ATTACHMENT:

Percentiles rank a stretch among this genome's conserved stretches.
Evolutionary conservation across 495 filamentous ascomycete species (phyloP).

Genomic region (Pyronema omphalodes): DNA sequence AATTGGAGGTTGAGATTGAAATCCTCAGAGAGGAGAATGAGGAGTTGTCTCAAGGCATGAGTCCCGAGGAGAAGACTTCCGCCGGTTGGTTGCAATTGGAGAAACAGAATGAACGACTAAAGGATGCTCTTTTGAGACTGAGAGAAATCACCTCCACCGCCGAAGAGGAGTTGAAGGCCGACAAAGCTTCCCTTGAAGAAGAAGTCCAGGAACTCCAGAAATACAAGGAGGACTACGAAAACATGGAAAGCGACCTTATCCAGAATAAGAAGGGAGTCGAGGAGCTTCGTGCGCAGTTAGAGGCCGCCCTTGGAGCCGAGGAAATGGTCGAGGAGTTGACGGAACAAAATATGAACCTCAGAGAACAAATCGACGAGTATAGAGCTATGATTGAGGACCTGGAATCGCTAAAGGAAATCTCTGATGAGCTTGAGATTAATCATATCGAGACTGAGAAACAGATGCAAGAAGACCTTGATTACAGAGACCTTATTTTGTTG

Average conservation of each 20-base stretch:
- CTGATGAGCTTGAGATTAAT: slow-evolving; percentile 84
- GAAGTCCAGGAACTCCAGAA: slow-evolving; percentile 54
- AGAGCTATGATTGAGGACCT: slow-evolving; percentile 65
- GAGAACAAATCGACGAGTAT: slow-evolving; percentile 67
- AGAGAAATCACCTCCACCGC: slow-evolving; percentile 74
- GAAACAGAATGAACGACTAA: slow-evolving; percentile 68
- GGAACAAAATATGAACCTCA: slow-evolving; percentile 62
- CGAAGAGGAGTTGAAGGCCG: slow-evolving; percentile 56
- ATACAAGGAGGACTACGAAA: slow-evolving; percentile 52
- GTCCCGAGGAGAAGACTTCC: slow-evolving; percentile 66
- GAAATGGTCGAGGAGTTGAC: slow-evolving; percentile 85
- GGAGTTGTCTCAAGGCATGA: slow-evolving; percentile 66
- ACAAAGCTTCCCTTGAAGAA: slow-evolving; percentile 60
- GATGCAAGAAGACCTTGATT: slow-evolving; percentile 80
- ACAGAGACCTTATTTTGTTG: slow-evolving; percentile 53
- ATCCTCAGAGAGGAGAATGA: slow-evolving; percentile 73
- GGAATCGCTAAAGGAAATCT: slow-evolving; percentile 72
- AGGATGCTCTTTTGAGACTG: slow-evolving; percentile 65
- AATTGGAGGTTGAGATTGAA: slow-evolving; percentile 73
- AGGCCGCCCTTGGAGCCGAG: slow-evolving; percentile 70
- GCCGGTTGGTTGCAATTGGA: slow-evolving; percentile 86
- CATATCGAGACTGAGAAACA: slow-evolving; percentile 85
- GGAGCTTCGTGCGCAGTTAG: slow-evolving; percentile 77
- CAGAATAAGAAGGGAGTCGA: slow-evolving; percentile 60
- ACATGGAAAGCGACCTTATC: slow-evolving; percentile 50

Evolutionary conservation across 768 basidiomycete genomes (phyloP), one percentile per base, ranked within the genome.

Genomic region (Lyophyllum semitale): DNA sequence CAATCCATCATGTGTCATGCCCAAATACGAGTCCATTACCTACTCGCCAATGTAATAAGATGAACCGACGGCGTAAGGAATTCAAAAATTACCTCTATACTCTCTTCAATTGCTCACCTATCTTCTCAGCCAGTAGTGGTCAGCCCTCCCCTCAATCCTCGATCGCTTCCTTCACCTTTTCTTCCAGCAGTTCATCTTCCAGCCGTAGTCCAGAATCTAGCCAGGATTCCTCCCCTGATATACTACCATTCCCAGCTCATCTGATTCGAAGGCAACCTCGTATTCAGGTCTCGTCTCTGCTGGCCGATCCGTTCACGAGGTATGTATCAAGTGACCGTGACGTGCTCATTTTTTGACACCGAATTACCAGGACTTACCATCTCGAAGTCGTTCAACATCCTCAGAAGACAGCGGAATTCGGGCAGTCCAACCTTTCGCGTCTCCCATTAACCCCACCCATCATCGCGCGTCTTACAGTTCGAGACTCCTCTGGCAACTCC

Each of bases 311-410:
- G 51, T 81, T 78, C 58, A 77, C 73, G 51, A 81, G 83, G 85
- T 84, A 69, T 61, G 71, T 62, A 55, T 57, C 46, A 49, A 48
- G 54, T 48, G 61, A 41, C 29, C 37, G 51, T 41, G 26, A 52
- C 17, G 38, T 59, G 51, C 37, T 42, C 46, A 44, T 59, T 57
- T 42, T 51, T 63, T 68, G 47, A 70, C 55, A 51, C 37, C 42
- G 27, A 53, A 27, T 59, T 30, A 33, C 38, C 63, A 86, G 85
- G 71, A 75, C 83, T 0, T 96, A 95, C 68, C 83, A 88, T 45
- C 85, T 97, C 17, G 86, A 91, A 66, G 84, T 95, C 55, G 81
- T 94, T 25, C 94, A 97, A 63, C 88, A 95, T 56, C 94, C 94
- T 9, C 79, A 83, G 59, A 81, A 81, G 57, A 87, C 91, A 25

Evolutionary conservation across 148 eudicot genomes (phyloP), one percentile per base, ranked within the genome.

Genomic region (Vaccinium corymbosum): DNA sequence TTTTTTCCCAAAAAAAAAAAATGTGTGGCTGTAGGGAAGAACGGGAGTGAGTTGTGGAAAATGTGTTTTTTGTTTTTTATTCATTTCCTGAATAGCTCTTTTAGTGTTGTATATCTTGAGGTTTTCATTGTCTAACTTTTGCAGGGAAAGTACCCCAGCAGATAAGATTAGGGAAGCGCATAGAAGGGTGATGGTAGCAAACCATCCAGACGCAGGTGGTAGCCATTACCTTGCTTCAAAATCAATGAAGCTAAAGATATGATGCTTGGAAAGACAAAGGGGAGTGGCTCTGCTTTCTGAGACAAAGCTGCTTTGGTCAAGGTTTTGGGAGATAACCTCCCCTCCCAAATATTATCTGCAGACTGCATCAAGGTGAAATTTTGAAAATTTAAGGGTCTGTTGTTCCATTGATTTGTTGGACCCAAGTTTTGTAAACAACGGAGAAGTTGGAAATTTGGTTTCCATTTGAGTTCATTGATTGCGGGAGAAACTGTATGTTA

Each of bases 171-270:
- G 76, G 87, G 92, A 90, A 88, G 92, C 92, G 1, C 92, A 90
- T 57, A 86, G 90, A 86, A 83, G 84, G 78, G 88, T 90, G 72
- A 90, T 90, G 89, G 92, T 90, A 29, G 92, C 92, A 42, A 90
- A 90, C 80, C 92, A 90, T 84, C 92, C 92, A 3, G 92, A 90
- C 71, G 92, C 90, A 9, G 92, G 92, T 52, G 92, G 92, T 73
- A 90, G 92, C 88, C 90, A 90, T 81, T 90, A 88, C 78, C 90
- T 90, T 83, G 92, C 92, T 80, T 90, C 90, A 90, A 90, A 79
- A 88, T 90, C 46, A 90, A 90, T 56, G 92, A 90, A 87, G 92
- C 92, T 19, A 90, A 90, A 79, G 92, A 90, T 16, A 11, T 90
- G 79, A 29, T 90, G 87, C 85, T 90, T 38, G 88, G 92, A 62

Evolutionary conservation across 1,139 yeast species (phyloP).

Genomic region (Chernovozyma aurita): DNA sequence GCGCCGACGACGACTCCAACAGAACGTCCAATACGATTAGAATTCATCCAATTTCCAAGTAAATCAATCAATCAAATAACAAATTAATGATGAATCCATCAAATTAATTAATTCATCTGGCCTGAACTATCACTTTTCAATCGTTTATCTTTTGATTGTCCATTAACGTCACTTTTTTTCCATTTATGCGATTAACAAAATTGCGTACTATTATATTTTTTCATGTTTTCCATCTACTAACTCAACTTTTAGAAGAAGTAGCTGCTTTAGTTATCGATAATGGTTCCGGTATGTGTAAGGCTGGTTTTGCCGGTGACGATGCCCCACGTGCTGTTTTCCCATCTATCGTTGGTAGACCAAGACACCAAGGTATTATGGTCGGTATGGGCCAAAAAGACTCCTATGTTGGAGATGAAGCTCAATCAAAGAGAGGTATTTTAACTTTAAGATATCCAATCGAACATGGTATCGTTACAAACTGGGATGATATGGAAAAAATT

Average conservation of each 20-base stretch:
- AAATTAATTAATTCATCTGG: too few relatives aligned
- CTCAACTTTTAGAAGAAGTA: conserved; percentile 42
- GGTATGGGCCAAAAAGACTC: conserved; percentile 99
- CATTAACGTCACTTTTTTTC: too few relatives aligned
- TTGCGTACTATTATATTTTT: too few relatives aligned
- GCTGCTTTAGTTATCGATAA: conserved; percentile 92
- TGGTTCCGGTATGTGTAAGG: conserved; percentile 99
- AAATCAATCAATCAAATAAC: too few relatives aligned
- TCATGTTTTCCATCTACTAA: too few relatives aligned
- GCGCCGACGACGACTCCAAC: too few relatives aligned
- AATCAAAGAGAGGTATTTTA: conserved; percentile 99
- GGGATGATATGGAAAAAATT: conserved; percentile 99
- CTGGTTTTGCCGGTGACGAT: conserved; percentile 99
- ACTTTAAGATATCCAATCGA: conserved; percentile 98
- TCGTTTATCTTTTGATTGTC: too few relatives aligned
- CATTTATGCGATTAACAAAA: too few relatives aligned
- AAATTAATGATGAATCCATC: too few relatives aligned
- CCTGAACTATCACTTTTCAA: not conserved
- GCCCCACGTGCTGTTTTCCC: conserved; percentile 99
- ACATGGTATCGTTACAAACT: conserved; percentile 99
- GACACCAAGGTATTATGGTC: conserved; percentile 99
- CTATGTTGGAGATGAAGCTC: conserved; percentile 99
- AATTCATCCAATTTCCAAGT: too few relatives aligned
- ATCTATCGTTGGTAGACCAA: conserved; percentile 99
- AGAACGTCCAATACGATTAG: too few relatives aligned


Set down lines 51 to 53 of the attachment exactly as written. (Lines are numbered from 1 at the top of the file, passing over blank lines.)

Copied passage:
- A 90, G 92, C 88, C 90, A 90, T 81, T 90, A 88, C 78, C 90
- T 90, T 83, G 92, C 92, T 80, T 90, C 90, A 90, A 90, A 79
- A 88, T 90, C 46, A 90, A 90, T 56, G 92, A 90, A 87, G 92